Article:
Because of the COVID-19 epidemic, many Americans are experiencing increased difficulties with drug usage, despair, and anxiety. An innovative program to assist individuals with mental health and substance abuse issues is being prepared for a significant expansion.
Mental Health Clinics Are Vying For A Position In The Biden Budget Proposal
Community mental health clinics are open 24 hours a day, seven days a week, to identify individuals who are about to enter a crisis and bring them back. One strategy is to use peer counselors who have experienced and survived their own traumatic experiences. The clinics, first established under the Obama administration, expanded significantly under President Donald Trump. During these politically charged times, it is not usual for a government-sponsored healthcare program.
Now, while Democrats negotiate the specifics of how they will carry out President Joe Biden’s domestic program, some supporters believe the enormous bill is the most effective vehicle for a significant expansion of the clinic network. The projected cost is close to $3 billion, which is not a large sum when compared to the $3.5 trillion budget goal that the Senate just established. However, with so many conflicting objectives, there is no assurance of success.
It’s possible that this is their chance. The COVID-19 epidemic is being held responsible for a roughly 30% spike in overdose fatalities last year, as well as significant rises in anxiety and sadness, according to other indications. Young adults and teenagers are particularly vulnerable to sexual assault. There is no doubt that the epidemic had a significant effect on people’s emotional well-being. Having an addiction problem was likely to exacerbate it since you were more likely to be lonely and have more significant anxiety while you were in recovery. If the idea is included in the Democrats’ budget measure, which is unlikely to get Republican backing, Blunt may find himself in a difficult political position.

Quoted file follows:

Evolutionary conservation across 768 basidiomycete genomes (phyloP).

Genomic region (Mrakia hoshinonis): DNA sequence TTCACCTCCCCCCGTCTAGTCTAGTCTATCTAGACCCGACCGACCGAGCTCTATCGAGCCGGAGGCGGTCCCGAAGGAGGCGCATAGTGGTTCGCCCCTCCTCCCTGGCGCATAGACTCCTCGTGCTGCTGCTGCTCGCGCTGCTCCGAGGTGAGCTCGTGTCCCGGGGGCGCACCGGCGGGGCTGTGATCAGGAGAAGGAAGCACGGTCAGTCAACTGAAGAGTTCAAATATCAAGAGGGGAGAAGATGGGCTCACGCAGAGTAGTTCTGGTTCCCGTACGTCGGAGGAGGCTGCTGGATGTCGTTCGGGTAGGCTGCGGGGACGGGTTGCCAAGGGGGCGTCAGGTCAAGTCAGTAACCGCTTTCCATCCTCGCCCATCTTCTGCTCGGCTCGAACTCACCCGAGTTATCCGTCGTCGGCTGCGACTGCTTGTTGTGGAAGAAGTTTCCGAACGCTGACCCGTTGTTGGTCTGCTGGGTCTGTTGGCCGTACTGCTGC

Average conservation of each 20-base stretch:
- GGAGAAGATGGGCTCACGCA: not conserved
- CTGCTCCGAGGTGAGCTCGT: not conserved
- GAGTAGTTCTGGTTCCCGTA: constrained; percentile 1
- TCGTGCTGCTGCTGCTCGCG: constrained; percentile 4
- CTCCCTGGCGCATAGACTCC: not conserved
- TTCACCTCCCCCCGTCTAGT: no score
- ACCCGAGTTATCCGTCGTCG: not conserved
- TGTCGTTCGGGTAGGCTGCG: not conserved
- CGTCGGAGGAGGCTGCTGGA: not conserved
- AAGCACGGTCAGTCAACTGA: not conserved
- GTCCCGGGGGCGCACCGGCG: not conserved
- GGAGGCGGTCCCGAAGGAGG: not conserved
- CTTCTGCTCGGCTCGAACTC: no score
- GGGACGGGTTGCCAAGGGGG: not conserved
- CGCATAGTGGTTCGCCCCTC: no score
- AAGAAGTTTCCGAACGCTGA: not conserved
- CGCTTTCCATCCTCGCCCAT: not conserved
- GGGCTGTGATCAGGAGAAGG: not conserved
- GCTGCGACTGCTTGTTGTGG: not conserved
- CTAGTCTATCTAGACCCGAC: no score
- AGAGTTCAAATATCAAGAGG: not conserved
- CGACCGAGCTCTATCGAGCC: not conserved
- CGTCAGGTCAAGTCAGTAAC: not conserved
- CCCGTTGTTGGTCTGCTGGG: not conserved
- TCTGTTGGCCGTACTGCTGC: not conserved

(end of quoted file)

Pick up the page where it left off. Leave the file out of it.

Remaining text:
The program’s formal name is “Certified Community Behavioral Health Clinics or CCBHCs in government jargon, and it is administered by the state of California. More than 400 are now in operation in more than 40 states, according to estimates. However, the initiative is not well recognized at this time, and its long-term viability is in doubt. According to Stabenow and Blunt, states would be given the option of including these clinics inside their Medicaid systems in exchange for receiving federal matching money at a higher rate. Life for individuals who suffer from severe mental illnesses and addictions is a rollercoaster ride that doesn’t always coincide with the hours of their doctor’s office.
Someone who has struggled with addiction or dealt with the inner darkness that causes individuals to suffer from despair and isolation may serve as a peer counselor at the clinic. They establish a connection with clients and assist them in maintaining a more stable path even when adversity strikes, such as a relationship breakdown or a job loss. The clinics are operated by non-profit organizations or by divisions of local government. A particular focus is placed on helping veterans. And they collaborate with local law enforcement to assist patients to avoid being arrested and being detained in prison. Despite the fact that they are government-funded, they also serve individuals who are privately insured.
On the one hand, the idea holds that comprehensive assistance may keep individuals out of the crisis, preventing hospitalization and imprisonment and saving taxpayers money in the long term. Although data flaws were discovered by the congressional Government Accountability Office in a recent examination, it was determined that agency attempts to evaluate the program were hindered by data issues. State Medicaid directors, for their part, have said that they understand the need for and value of comprehensive services but that Medicaid alone is unable to meet the demand.